Urosepsis


Urosepsis

Description, Causes and Risk Factors:

Urosepsis is a serious secondary infection which occurs when an infection in the urinary tract spreads to the bloodstream. People with urosepsis have bacteria in their blood. Left untreated, this can potentially be fatal. Due to the risk of urosepsis, people are usually advised to receive prompt treatment for urinary tract infections, especially if they are members of a population which is at increased risk of secondary infections which arise from urinary tract infections. If urosepsis is suspected, treatment should be aggressive and timely to minimize complications.

Urosepsis is caused by a bacterial infection of the urinary tract or prostate that spreads into the bloodstream. Even if you are in general good health, many of the bacteria that cause urosepsis can normally occur in your intestines.

Risk Factors:

    Advanced age.

  • Diabetes.

  • Fecal incontinence (inability to control stools).

  • Female gender.

  • Immobility.

  • Incomplete bladder emptying or urinary retention.

  • Polycystic kidney disease.

  • Pregnancy.

  • Surgeries or procedures involving the urinary tract.

  • Urinary tract obstruction by stones, an enlarged prostate, urethral scarring, or other causes.

  • Use of catheters to drain urine.

Preventive measures:

    Empty your bladder often. Avoid holding urine for long periods of time.

  • After a bowel movement, women should wipe from front to back. Use each tissue only once.

  • Empty your bladder before and after sexual intercourse.

Symptoms:

Symptoms may include:

    Abdominal, pelvic or back pain or cramping.

  • Bloody or pink-colored urine (hematuria).

  • Cloudy urine.

  • Difficult or painful urination, or burning with urination (dysuria).

  • Fever and chills.

  • Foul-smelling urine.

  • Frequent urination.

  • General ill feeling.

  • Pain during sexual intercourse.

  • Urgent need to urinate.

Diagnosis:

Your caregiver may suspect urosepsis based on your history and a physical exam. Urine and blood tests may be done. Other tests, such as X-rays, ultrasound exams, or a CT scan may be used to determine the severity of your condition.

Treatment:

The primary treatment for urosepsis is the use of antibiotics to get rid of the infection. Your treatment may also include supportive measures such as intravenous fluids (IV fluids), and oxygen therapy may be used. If your case is severe, medications may be used to increase your blood pressure and mechanical ventilation may be required.

NOTE: The above information is educational purpose. The information provided herein should not be used during any medical emergency or for the diagnosis or treatment of any medical condition.

DISCLAIMER: This information should not substitute for seeking responsible, professional medical care.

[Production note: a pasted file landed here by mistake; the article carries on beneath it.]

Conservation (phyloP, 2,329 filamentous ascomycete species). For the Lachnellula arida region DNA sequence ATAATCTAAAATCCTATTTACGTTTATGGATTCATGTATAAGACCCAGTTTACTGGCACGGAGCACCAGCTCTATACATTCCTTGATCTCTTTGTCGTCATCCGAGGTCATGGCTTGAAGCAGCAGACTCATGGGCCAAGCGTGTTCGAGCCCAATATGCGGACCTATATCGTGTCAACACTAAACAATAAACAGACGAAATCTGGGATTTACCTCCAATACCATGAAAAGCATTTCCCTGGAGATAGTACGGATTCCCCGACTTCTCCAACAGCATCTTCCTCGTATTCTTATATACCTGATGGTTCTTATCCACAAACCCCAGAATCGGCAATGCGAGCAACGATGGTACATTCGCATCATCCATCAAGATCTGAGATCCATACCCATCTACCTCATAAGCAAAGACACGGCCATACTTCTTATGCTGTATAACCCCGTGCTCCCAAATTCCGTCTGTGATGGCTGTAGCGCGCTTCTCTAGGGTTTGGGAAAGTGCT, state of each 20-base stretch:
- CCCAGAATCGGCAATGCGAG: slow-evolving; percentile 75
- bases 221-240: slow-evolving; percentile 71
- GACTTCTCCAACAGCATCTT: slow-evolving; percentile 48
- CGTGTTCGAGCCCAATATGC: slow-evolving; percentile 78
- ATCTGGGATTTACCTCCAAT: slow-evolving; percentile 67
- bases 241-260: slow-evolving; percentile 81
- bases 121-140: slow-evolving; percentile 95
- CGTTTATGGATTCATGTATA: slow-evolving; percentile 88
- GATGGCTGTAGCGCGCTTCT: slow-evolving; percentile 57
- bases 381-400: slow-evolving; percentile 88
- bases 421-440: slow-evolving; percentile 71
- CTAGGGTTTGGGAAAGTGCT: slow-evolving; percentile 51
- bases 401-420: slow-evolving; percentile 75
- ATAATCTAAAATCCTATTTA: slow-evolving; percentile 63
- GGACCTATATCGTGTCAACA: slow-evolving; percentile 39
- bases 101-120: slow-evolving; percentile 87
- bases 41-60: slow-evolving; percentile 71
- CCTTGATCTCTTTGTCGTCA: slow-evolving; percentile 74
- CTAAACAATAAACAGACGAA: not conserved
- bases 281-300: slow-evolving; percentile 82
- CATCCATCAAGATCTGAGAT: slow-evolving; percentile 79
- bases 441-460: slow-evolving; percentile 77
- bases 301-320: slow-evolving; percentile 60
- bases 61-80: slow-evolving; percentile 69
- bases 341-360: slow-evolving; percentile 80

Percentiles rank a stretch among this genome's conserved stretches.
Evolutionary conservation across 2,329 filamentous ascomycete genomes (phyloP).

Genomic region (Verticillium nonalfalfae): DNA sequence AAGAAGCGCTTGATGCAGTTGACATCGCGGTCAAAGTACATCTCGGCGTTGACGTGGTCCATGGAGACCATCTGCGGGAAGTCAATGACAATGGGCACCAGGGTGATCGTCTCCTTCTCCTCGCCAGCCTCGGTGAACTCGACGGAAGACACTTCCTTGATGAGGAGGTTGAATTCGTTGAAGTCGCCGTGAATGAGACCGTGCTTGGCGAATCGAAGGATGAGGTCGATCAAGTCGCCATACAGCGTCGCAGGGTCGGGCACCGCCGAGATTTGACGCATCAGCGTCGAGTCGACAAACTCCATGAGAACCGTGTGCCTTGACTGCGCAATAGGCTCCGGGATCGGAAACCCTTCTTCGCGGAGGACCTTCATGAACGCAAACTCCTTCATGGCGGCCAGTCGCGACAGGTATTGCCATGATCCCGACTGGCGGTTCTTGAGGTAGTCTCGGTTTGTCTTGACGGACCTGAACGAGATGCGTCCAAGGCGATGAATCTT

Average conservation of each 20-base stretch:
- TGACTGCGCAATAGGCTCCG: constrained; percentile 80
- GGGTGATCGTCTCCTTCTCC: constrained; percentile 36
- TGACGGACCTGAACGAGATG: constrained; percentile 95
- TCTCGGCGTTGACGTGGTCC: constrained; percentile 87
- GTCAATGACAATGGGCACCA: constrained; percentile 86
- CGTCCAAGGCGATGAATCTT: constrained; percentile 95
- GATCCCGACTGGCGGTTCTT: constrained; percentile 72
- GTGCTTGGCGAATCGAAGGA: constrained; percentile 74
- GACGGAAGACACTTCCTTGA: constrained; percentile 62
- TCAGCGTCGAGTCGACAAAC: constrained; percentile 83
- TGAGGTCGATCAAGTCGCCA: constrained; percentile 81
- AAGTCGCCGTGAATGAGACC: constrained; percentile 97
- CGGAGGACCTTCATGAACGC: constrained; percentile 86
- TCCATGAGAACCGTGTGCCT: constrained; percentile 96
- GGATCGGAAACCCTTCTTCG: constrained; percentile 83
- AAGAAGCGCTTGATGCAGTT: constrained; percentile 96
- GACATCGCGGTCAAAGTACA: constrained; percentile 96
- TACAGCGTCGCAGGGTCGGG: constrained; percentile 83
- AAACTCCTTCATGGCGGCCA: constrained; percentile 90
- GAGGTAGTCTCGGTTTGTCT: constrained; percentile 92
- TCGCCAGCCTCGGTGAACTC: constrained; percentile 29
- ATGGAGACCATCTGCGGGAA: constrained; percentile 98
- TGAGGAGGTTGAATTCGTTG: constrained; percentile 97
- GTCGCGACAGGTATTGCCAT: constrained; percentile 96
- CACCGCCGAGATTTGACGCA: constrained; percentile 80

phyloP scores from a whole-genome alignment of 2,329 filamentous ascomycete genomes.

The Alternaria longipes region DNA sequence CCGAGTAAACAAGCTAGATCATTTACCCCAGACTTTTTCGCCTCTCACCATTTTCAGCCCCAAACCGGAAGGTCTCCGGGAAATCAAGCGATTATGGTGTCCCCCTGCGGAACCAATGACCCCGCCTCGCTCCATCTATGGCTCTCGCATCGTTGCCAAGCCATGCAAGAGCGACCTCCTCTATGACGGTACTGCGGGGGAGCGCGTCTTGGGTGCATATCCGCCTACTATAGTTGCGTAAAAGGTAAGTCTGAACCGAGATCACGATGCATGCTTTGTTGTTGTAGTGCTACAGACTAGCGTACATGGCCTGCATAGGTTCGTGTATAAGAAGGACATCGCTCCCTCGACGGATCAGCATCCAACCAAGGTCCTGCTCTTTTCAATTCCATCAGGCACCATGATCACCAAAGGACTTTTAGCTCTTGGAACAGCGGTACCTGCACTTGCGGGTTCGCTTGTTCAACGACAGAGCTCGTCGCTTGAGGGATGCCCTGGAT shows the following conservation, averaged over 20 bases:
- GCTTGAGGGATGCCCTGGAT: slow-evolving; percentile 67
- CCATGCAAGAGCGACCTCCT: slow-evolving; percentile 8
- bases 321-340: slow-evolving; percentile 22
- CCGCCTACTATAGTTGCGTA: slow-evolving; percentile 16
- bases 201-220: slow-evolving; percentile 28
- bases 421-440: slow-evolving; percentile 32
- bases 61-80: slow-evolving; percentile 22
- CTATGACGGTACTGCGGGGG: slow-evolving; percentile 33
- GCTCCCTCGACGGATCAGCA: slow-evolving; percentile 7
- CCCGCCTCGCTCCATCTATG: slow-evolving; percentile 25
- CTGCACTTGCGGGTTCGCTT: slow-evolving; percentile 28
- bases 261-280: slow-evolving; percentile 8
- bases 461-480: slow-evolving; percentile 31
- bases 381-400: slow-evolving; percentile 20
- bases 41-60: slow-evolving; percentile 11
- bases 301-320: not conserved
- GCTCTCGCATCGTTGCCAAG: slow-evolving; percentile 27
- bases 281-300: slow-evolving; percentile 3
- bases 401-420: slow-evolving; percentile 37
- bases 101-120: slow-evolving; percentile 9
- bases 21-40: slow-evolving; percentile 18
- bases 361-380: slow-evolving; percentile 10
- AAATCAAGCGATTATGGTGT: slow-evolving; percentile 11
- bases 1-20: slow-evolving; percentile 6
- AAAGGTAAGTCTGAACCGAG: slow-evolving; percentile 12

0 Comments

Submit a Comment

Your email address will not be published. Required fields are marked *

This site uses Akismet to reduce spam. Learn how your comment data is processed.

Cart Preview

Study Confirms that Microplastics Accumulate in Human Faeces

Study Confirms that Microplastics Accumulate in Human Faeces

A new study from Austria finds evidence that microplastics, such as extremely small pieces of plastic beads, fibers, or fragments, accumulate in human feces. A team of scientist from the Environment Agency Austria and the Medical University of Vienna has analyzed the...

The 7 Signs Your Body Doesn’t Get Enough Protein

The 7 Signs Your Body Doesn’t Get Enough Protein

Nowadays, everyone knows what protein is but only a few of us know for sure how much of it we need to consume. According to government guidelines, average protein consumption should be 0.8g per kilogram of body weight. The next seven signs show you’re not getting...

[WpProQuiz 1]

Featured Products

The 5 Best Accessories for Sports Fans

It is very entertaining to be a sport fan. There is a big variety of sport games that are extremely interesting to follow. Moreover, it is always fun to anticipate the score and watch the enthusiasm live. One of the benefits of being sports fan is using different...

read more

Exercise May Serve as an Antidepressant

A new study of nearly 18,000 participants found that those with high fitness at middle age were significantly less likely to die from heart disease in later life, even if they were diagnosed with depression. Doctor's Tips: How to Stay Fit While Treating Depression Dr....

read more

Fitness: Warm Ups Can Chill Out the Perfomance

The warm ups are supposed to increase body temperature and blood flow so the muscles and surrounding joints become more responsive and prepared for physical activity. Although there’s a neurological element to warm-ups, most research focuses on the physiological...

read more